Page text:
See also...

The mental_floss Guide to the U.S. Open
*
An Unofficial Guide to Life as a Ref
*
All-Star Voter Fraud
*
7 Famous Athletes Who Now Sell Food
*
How Sports Owners Made Their Money
*
Quiz: Mr. Burns' Softball All-Stars
*
Quiz: Where Are They Now? College Superstars
*
The Bud Bowl: A Definitive History

Amazon's Under-the-Radar Coupon Page Features Deals on Home Goods, Electronics, and Groceries

Stock Catalog, Flickr // CC BY 2.0
Stock Catalog, Flickr // CC BY 2.0

This article contains affiliate links to products selected by our editors. Mental Floss may receive a commission for purchases made through these links.

Now that Prime Day is over, and with Black Friday and Cyber Monday still a few weeks away, online deals may seem harder to come by. And while it can be a hassle to scour the internet for promo codes, buy-one-get-one deals, and flash sales, Amazon actually has an extensive coupon page you might not know about that features deals to look through every day.

As pointed out by People, the coupon page breaks deals down by categories, like electronics, home & kitchen, and groceries (the coupons even work with SNAP benefits). Since most of the deals revolve around the essentials, it's easy to stock up on items like Cottonelle toilet paper, Tide Pods, Cascade dishwasher detergent, and a 50 pack of surgical masks whenever you're running low.

But the low prices don't just stop at necessities. If you’re looking for the best deal on headphones, all you have to do is go to the electronics coupon page and it will bring up a deal on these COWIN E7 PRO noise-canceling headphones, which are now $80, thanks to a $10 coupon you could have missed.

Alternatively, if you are looking for deals on specific brands, you can search for their coupons from the page. So if you've had your eye on the Homall S-Racer gaming chair, you’ll find there's currently a coupon that saves you 5 percent, thanks to a simple search.

To discover all the deals you have been missing out on, head over to the Amazon Coupons page.

Sign Up Today: Get exclusive deals, product news, reviews, and more with the Mental Floss Smart Shopping newsletter!

From Ear to Eternity: When Mike Tyson Bit Evander Holyfield

Evander Holyfield (L) and Mike Tyson (R) compete in their rematch in Las Vegas on June 28, 1997. The bout would make sports history.
Evander Holyfield (L) and Mike Tyson (R) compete in their rematch in Las Vegas on June 28, 1997. The bout would make sports history.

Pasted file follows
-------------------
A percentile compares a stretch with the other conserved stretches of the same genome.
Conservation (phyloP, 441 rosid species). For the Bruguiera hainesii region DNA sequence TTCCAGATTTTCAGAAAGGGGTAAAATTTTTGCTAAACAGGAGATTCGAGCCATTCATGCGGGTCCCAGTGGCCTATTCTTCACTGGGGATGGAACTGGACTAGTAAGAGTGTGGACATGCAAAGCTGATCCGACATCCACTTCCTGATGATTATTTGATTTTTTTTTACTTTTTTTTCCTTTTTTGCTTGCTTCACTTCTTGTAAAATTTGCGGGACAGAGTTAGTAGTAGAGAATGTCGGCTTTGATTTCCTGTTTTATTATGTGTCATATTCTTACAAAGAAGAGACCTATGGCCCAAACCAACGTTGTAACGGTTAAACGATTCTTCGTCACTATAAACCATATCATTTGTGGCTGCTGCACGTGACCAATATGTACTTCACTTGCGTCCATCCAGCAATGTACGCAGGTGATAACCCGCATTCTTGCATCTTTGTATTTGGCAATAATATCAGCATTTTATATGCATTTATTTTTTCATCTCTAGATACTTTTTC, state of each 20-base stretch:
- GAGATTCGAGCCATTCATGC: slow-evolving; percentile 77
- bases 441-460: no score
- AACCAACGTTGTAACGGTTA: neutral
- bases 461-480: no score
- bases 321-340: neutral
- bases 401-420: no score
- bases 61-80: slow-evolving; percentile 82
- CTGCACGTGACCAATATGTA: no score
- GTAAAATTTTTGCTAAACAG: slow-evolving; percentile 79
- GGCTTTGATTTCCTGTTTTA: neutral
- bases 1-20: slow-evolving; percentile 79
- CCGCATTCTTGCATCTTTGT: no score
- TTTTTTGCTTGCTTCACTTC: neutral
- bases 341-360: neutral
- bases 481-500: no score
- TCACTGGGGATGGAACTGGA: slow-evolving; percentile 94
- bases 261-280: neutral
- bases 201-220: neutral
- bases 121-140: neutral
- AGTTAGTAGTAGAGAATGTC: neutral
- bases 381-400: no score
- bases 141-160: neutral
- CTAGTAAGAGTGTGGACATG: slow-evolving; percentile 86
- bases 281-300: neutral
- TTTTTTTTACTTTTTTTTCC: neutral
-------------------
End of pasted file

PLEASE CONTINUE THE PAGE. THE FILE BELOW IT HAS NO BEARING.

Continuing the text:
Focus On Sport/Getty Images

As the 16,000 spectators began filing out of the MGM Grand Garden Arena in Las Vegas, Nevada, following a night of fights on June 28, 1997, MGM employee Mitch Libonati noticed something strange on the floor of the boxing ring. He later described it as being roughly the size of a fingernail, with the texture of a piece of hot dog or sausage.

It was no concession stand remnant. It was a piece of Evander Holyfield’s ear.

Wrapping the morsel of flesh in a latex glove, Libonati hurried backstage, where Holyfield was conferring with officials and doctors after his opponent, Mike Tyson, had been disqualified for biting him on the left ear. In all the commotion, Libonati wasn't allowed inside the room. But Michael Grant, one of Holyfield’s training partners, accepted the ear fragment on Holyfield’s behalf.

Libonati’s discovery was the climax to one of boxing’s most controversial and bizarre evenings, one in which "Iron" Mike Tyson—the most famous fighter of his era—meted out a savage reprimand for what he perceived was dirty fighting on the part of Holyfield. The ear-biting far exceeded the brutal underpinnings of boxing and added to Tyson's reputation as a frenzied combatant both in and out of the ring.

 

Mike Tyson’s collision with Evander Holyfield had started when the two were just teenagers. On the amateur circuit, they had sparred together—not quite knowing the heights each would achieve, but understanding the other would be a formidable obstacle if they were to ever meet as professionals.

Evander Holyfield (L) had success against Mike Tyson (R) early on.Focus On Sport/Getty Images

Tyson was a prodigy, having won the heavyweight championship of the world in 1986 at the age of 19 and dominating the division up until an upset loss to James “Buster” Douglas in Tokyo, Japan, in 1990. Holyfield was the lighter fighter at cruiserweight (190 pounds), moving up to the heavyweight division in 1988 and gaining respect for his trilogy with Riddick Bowe.

Long before that fateful night in 1997, Tyson's personal life had started to overshadow his accomplishments inside the ring: An allegedly abusive marriage to actress Robin Givens darkened his image in the media and ended in a very public divorce after just one year. In 1992, a rape conviction sidelined the fighter for more than three years while he served out his prison sentence.

When Tyson returned to the ring, he rattled off a string of wins against fighters not quite at his level, including Peter McNeeley, Buster Mathis Jr., Frank Bruno, and Bruce Seldon. Holyfield had stepped away from competition in 1994, but as Tyson knocked off inferior opponents, talk of a bout with Holyfield intensified. Finally, the two met in Las Vegas on November 9, 1996, with Tyson a 17-1 favorite over the semi-retired Holyfield.